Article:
Most investors make the mistake of focusing solely on the left-hand side of the balance sheet, their assets. They tend to ignore the right-hand side. This chapter briefly addresses the issues related to the liability side of the balance sheet. We begin with the home mortgage, as it is the largest debt obligation for most individuals.
Most people use a mortgage to finance the purchase of a home. Mortgages raise some important questions. How should the mortgage be treated in terms of determining your asset allocation? For investors with sufficient assets to have alternatives to using a large mortgage the questions are: Do I use my investment assets to keep the mortgage to a minimum or to pay down an existing mortgage, or do I borrow the maximum? As is often the case in investing, there is no right answer, just one right for each individual. Let's review the important issues that should be considered.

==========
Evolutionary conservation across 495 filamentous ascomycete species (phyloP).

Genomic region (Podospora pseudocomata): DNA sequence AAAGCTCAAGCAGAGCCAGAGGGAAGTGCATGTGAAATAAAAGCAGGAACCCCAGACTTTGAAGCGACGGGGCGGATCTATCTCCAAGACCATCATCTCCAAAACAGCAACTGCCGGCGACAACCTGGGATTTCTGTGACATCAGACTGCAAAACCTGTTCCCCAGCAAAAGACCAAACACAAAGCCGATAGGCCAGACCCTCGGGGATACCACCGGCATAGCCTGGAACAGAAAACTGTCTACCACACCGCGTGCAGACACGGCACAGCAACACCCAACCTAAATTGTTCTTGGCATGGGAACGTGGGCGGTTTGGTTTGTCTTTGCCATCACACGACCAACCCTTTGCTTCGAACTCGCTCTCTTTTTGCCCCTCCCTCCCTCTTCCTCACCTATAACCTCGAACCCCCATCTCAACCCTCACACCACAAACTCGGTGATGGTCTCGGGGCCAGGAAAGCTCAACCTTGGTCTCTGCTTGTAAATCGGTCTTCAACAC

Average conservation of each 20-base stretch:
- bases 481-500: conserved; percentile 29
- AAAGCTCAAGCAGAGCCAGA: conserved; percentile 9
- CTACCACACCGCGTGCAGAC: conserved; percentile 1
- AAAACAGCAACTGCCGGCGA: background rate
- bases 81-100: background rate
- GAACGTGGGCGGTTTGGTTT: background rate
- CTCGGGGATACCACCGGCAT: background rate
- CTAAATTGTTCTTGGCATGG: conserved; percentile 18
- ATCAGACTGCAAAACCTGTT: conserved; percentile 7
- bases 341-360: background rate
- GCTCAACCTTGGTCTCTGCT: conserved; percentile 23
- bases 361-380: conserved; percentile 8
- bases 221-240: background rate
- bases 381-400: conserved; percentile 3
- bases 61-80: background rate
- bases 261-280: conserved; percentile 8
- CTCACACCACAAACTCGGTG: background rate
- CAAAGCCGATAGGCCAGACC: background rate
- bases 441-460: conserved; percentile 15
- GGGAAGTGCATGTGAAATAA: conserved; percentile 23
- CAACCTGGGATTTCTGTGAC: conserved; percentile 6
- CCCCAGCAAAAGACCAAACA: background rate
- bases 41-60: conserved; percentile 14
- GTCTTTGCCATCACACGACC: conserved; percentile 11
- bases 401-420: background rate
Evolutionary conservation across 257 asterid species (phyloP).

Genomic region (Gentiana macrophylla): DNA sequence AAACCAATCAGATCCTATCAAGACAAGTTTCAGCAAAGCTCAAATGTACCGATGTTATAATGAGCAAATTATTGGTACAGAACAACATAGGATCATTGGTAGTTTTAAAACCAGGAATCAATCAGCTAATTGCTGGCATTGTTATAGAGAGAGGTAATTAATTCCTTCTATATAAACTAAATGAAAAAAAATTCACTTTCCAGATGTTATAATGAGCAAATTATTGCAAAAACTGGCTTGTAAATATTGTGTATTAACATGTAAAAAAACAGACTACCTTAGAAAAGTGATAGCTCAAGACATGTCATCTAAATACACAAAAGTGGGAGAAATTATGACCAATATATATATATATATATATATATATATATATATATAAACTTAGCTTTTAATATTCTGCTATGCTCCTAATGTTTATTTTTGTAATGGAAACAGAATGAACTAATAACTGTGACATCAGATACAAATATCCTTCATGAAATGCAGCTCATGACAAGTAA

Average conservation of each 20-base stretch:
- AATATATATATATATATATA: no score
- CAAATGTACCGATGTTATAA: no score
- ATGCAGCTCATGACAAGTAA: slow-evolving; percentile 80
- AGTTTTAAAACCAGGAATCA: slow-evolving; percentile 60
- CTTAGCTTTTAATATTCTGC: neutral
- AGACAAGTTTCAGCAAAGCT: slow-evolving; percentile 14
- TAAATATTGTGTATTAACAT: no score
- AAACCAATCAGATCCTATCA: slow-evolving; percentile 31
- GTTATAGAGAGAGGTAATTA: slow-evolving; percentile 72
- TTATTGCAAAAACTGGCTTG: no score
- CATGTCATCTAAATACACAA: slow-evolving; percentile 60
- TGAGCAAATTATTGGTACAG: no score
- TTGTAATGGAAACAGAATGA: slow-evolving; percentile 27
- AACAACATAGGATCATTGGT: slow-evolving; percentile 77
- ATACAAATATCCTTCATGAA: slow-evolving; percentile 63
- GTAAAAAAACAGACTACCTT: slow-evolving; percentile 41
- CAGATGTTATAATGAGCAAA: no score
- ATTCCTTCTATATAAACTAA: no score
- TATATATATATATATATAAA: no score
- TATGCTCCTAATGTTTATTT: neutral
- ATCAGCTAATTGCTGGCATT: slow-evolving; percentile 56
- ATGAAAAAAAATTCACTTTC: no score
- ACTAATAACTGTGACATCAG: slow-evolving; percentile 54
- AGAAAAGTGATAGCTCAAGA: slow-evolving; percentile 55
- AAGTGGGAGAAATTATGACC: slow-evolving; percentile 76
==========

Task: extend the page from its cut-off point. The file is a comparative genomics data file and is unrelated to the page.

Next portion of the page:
A mortgage (or any other form of debt) should be considered as negative exposure to fixed-income assets and treated as such in the asset-allocation picture. For example, if you are holding a $200,000 mortgage and have $200,000 of fixed income assets, your fixed-income allocation is zero, not $200,000.
It is unlikely an investor can beat the risk-free rate of return on a mortgage if the fixed-income asset is held in a taxable account (unless interest rates have risen significantly since the debt was incurred). If fixed income assets can ...